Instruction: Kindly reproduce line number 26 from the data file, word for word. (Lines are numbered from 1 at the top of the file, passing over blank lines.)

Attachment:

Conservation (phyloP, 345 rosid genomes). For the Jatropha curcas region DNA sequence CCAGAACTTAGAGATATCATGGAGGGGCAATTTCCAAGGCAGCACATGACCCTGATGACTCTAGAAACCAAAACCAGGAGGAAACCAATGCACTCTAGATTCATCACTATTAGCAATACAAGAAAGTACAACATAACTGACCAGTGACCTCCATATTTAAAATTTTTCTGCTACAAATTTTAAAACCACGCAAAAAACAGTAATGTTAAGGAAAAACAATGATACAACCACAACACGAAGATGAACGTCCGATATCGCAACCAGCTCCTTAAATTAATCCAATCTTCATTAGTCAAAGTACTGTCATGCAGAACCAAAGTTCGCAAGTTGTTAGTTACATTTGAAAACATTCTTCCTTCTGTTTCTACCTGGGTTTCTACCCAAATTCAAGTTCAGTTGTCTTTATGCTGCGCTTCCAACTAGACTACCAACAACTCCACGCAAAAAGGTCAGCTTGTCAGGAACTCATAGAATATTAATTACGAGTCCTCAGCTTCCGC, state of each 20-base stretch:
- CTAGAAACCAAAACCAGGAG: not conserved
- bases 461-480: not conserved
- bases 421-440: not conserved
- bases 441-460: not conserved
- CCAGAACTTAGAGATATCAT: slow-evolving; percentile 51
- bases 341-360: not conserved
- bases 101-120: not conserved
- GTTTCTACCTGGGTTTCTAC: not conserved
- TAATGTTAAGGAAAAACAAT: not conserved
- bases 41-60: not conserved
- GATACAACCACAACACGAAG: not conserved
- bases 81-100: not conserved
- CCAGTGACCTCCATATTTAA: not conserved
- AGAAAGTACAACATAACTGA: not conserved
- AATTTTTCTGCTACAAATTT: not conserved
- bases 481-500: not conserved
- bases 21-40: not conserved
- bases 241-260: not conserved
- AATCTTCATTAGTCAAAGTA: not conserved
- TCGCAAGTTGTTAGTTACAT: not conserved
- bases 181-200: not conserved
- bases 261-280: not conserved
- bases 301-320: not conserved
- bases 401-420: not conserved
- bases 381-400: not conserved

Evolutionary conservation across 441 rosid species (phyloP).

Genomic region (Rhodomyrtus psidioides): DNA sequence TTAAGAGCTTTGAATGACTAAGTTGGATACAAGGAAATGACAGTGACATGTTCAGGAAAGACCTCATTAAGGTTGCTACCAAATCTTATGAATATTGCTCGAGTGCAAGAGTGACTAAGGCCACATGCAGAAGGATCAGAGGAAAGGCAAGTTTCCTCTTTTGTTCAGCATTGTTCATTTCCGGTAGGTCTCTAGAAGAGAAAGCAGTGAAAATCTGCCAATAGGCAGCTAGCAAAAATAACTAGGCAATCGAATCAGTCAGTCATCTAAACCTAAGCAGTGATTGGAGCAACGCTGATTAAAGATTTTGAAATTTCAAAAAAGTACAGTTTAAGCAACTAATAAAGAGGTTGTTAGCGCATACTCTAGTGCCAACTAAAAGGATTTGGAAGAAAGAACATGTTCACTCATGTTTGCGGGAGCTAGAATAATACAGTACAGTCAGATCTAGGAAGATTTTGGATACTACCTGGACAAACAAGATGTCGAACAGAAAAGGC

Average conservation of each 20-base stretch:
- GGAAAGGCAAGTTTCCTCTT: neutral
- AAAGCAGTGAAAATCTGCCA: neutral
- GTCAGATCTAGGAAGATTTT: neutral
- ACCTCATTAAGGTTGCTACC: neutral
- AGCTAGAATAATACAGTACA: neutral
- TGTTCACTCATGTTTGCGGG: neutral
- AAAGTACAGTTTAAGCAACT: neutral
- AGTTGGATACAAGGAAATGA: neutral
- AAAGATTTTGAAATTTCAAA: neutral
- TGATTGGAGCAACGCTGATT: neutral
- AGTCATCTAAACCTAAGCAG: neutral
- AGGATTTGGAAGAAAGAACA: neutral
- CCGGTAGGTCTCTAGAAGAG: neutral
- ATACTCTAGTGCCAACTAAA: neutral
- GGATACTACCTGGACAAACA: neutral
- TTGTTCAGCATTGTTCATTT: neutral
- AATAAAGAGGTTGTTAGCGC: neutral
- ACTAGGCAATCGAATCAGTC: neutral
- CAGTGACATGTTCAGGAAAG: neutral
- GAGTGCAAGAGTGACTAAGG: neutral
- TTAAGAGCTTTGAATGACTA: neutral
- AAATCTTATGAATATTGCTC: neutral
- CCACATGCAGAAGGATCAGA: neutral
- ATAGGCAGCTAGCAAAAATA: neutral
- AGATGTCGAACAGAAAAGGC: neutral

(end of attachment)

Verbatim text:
- bases 381-400: not conserved